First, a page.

In spite of the fact that there are already running commercial examples available, large scale implementation of high-efficient integrated biorefinery facilities is still lacking. This is caused by a variety of non-technical (policies/regulations, level-playing-field, full chain stakeholder involvement, ...) and technical barriers. In this activity an assessment will be made of the major critical success factors existing, and on the way these are handled, within the participating countries. By learning from each other, and by consulting experts within the different areas concerned, it will be tried to contribute to the removal of these barriers, shortening the market deployment trajectories.
The U.S. will come-up with a first set-up of the content of the report in 2013. After agreement by all partners on this set-up, the report will be finalised by the U.S. with the help of the other partners. The report will be delivered in June 2014 at the latest.
Coordination: U.S. – Jim Spaeth (firstname.lastname@example.org)
- Challenges to Successful Integrated Biorefineries - Jim Spaeth
- Integrated Biorefineries Critical Success Factors - Jim Spaeth
- Demonstration & Deployment Strategy Workshop - BETO US
At the 14th Task Progress Meeting in Graz (23-25/10/13), it was decided to modify the title of this activity to “The influence of game changing technologies on the market deployment of biorefineries”.
The Dutch team will prepare a set-up of the content of the report in 2013. After agreement by all partners on this set-up, the report will be finalised by the Netherlands with the help of the other partners. The report will be delivered in June 2014 at the latest.
Coordination: NL – Ed de Jong (email@example.com)
Biomass can be converted at large-scale (central processing), and at smaller-scales (decentral/regional processing). Relatively high-temperature thermal processes (combustion, gasification) are mostly applied at large-scale because of economy-of-scale aspects. On the other hand, low-temperature (bio)chemical processes (fermentation, digestion, ...) can be applied also economically favourable at smaller scales, reducing necessary initial investment costs, and potentially making use of the economy-of-duplication.
This together with other regional advantages, such as: biomass availability, minimise logistics, the possibility to recirculate minerals to the biomass cultivation area, full chain stakeholders that know and trust each other, ..., potentially makes the market implementation at regional-scale more easy. A technical, economic and ecological (TEE) assessment will be made of maximally 5 country specific decentral biorefinery-based value chains, clearly showing the advantages of decentral biorefining. Also an international workshop will be organised discussing best-practises and policy recommendations concerning decentral biorefining processes.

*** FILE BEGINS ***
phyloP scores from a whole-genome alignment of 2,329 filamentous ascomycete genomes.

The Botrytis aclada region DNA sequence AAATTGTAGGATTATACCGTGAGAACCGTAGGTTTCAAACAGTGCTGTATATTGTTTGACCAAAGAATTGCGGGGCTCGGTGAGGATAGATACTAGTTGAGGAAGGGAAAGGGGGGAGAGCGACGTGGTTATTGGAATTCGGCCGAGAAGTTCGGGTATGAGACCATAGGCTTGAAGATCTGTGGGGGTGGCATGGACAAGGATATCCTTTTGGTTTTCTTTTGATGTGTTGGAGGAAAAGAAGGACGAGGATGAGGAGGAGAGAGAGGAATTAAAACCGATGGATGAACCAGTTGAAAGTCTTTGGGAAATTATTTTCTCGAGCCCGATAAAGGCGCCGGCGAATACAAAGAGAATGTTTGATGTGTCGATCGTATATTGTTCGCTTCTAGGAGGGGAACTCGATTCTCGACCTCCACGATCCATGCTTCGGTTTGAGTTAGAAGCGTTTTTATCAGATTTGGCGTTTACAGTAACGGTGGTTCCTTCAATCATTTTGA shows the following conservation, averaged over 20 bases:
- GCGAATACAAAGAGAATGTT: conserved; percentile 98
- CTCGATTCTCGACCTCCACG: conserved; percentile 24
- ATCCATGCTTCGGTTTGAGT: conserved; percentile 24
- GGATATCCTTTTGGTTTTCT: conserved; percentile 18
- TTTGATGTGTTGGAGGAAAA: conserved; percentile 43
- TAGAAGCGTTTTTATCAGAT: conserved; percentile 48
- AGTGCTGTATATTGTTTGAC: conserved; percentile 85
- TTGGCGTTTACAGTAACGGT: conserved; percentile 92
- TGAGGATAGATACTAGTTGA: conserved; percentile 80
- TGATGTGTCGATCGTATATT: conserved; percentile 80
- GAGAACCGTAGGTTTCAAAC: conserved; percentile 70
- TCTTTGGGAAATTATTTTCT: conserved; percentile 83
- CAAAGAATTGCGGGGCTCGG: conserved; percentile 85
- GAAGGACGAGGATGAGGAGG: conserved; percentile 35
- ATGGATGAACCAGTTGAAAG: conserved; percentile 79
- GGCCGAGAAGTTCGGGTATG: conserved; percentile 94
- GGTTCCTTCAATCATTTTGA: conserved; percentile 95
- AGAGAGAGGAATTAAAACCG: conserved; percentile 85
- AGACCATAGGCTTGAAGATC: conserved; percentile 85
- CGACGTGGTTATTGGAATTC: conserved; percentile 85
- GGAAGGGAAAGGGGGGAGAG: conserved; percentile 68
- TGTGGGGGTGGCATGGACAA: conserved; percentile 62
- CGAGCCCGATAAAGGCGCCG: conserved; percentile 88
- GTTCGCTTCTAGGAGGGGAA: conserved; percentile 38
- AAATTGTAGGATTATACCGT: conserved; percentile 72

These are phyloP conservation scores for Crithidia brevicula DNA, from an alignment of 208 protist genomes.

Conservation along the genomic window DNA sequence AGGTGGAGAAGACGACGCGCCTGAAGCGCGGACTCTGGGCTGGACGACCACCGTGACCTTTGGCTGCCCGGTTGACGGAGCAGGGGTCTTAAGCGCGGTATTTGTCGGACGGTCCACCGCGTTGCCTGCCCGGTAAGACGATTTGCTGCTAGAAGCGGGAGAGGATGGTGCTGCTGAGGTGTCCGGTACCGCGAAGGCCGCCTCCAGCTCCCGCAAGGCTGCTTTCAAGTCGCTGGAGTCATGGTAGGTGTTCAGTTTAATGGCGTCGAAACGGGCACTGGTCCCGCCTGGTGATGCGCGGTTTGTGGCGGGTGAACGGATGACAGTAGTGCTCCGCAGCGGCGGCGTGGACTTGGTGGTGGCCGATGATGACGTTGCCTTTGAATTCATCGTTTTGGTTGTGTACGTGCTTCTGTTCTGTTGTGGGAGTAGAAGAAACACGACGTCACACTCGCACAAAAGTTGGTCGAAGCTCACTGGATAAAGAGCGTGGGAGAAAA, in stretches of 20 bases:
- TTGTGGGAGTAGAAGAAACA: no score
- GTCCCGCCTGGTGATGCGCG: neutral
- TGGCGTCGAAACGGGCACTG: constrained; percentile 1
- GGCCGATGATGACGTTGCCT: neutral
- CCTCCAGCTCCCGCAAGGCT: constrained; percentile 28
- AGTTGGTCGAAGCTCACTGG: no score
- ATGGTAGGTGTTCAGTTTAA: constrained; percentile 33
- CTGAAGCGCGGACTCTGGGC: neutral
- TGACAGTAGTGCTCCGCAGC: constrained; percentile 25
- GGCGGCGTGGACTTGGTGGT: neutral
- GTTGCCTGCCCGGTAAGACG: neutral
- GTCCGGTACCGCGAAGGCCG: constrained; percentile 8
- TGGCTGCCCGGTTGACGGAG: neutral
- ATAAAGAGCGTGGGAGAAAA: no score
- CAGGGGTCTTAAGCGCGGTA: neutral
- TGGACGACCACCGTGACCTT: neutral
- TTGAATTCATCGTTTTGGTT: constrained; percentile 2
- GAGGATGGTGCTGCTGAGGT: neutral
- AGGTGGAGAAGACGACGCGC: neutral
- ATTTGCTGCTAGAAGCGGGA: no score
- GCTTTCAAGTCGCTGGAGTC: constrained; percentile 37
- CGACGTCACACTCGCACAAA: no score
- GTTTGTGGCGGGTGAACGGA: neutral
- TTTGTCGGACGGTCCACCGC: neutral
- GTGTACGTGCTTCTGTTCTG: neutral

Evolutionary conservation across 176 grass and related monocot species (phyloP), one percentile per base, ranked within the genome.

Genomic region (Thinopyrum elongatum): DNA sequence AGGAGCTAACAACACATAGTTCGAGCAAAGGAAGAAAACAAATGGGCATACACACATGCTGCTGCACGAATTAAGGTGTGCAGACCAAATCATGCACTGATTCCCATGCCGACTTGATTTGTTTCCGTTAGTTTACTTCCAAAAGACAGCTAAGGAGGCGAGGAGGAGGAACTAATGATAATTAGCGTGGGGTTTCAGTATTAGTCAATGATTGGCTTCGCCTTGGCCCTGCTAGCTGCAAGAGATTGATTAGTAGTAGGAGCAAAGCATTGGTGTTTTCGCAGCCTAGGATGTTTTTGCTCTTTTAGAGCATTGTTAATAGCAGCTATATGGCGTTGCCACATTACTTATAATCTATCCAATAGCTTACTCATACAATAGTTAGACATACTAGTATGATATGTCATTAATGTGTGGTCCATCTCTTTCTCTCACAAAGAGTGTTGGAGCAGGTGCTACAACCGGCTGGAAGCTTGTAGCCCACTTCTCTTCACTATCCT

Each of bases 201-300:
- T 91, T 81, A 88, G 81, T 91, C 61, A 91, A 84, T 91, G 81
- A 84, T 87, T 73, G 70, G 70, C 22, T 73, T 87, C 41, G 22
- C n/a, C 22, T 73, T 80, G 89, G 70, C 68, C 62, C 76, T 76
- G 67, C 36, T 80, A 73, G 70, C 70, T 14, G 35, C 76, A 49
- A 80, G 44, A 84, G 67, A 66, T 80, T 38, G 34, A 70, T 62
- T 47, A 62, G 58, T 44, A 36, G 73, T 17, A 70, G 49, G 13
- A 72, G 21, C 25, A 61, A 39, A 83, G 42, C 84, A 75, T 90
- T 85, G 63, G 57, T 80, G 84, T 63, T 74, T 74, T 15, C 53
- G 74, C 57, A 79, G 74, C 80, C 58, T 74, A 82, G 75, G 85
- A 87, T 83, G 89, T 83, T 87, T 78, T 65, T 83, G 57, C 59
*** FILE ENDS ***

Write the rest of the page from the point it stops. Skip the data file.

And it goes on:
This activity will start in Q1 2014 and will be finalised by the end of 2014.
Coordination: to be decided
Based on the classification system of biorefineries and the “Nelson´s complexity index” for oil refineries a Biorefinery Complexity Index (BCI) is developed. For each of the four features of a biorefinery the Technology Readiness Level (TRL) is assessed using level description between 1 (“basic research”) to 9 (“system proven and ready for full commercial deployment”). Based on the TRL the Feature Complexity (FC) for each single feature of a biorefinery is calculated. With the number of features and the FC of each single feature the Feature Complexity Index (FCI) for each of the four features (platforms, feedstocks, products and processes) is calculated. The BCI is the sum of the four FCIs. The Biorefinery Complexity Profile (BCP) is a compact format to present the complexity of a biorefinery by giving the BCI and the four FCIs of each feature.
Coordination: AT – Gerfried Jungmeier (firstname.lastname@example.org)